Chapter 16
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The Persistence of Memory

John Boyne re-imagines the last days of the Romanovs

Perhaps best known for his 2006 New York Times bestseller for young adults, The Boy in the Striped Pajamas, Irish author John Boyne is a master of gripping, page-turning historical fiction. In his latest U.S. release, The House of Special Purpose, Boyne re-imagines the Russian Revolution of 1917 and the bloody end of the Romanov dynasty. He tells this tale of love, regret, and nearly unbearable loss through the eyes of two young lovers whose unlikely bond leads to surprising consequences.

The story begins in 1981 as eighty-two-year-old Georgy Daniilovich Jachmenev tells the story of his life. The novel unfolds in chapters that alternate between two narrative threads: one storyline proceeds forward in time from childhood to the day in 1918 when Georgy left Russia behind forever, and the second moves backward from the present, as he describes his life in London with his beloved wife, Zoya, their daughter, Arina, and grandson, Michael. The two stories meet in the climactic events surrounding the demise of the Romanov family, the violent end of their centuries-old dynasty, and Georgy’s unique perspective on the tragedy.

When young Georgy impulsively steps in front of a bullet meant for the Tsar’s cousin, the teenager is rewarded by being whisked from his miserable existence in the squalid village of Kashin to the glorious Winter Palace of Tsar Nicholas II in St. Petersburg, where he is to serve as companion and bodyguard to the Tsar’s only son, eleven-year-old Alexei Nicolaievich, the Heir, Tsarevich, and Grand Duke of the House of Romanov. It’s a difficult time for Tsar Nicholas, who is fighting battles of foreign aggression and domestic unrest on multiple fronts. He is also troubled by the unhealthy influence over his wife, Tsaritsa Alexandra, exerted by a dubious cleric called Father Gregory by his followers but known by many more as Rasputin, the libertine and power-hungry “Mad Monk.” The Tsaritsa depends on Rasputin’s “healing powers” to care for the Tsarevich, who suffers from hemophilia. As Georgy works hard to get his bearings within the palace—to learn his duties, practice the complicated protocol required in the presence of the royal family, and grasp the political powers at play in the palace and beyond—his situation is made more difficult by his instant and forbidden attraction to the Tsar’s youngest daughter, the Grand Duchess Anastasia.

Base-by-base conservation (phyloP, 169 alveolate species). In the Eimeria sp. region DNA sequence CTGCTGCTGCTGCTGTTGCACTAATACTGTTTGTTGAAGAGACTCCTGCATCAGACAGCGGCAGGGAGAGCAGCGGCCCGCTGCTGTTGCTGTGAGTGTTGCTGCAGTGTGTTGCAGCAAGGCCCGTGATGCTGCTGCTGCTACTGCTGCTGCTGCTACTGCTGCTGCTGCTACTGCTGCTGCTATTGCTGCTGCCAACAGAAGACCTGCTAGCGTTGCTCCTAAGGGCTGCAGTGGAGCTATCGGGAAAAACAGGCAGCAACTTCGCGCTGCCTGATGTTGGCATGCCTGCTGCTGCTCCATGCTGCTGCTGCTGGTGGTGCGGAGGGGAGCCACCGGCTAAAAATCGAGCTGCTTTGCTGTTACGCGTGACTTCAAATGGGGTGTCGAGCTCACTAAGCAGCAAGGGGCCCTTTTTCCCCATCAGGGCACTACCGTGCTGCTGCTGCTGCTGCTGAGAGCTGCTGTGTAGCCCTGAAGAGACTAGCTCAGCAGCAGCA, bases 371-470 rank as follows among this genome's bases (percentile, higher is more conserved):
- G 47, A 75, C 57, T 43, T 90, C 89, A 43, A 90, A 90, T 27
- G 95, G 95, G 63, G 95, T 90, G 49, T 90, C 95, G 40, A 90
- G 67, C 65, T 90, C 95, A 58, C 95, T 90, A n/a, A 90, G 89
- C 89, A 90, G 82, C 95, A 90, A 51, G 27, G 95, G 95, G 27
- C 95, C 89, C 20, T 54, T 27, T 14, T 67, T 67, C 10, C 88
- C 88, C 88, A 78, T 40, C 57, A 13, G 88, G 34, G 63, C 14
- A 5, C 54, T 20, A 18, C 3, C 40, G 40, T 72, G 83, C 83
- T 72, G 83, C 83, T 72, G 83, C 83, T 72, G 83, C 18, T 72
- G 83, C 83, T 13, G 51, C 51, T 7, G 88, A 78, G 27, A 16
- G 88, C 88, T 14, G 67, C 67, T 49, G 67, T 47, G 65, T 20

One night in St. Petersburg, Georgy and Anastasia disguise themselves and sneak out of the palace together to experience the unusual “White Night”—a natural phenomenon during which the sky appears as bright as day in the middle of the night. They pass the Palace Bridge, designed to stretch across the Neva River but unfinished during wartime. As Georgy observes, “Enormous brick and steelwork supports stood in place on either side of the Neva, but there was no sign that the two would ever meet; instead they stretched out toward each other, like a pair of lovers separated by a great expanse of water.” Georgy and Anastasia are separated by circumstances of birth, but their mutual desire grows ever more passionate and dangerous. Unfortunately, their relationship does not escape the observant gaze of Rasputin, who turns such information to his own nefarious ends. As events in Russia worsen and Anastasia and her family become pawns in the hands of the Bolsheviks, Georgy struggles to continue his mission as their loyal servant and protector.

Decades later, living a quiet life in London, Georgy and Zoya are haunted by their memories of the people they left behind. As Zoya lies dying of ovarian cancer, Georgy reflects on their life together. Although their marriage has been characterized by deep devotion, it has also been subject to family tragedy, depression, infidelity, cultural alienation, and profound grief. Georgy thinks about the early years with his parents and sisters and wishes he knew what happened to them after he left the village: “There are great stretches of my life that are a mystery to me,” he explains. “Decades of work and family, struggle, betrayal, loss, and disappointment that have blended together and are almost impossible to separate, but moments from those years, those early years, linger and resonate in my memory. And if they remain as shadows along the dark corridors of my aging mind, then they are all the more vivid for the fact that they can never be forgotten.”

Readers who enjoy historical fiction will find much to like in Boyne’s creative retelling of this familiar story, as he brings it to life through the eyes of an ordinary young man caught up in extraordinary events beyond his control—events that will change the world forever.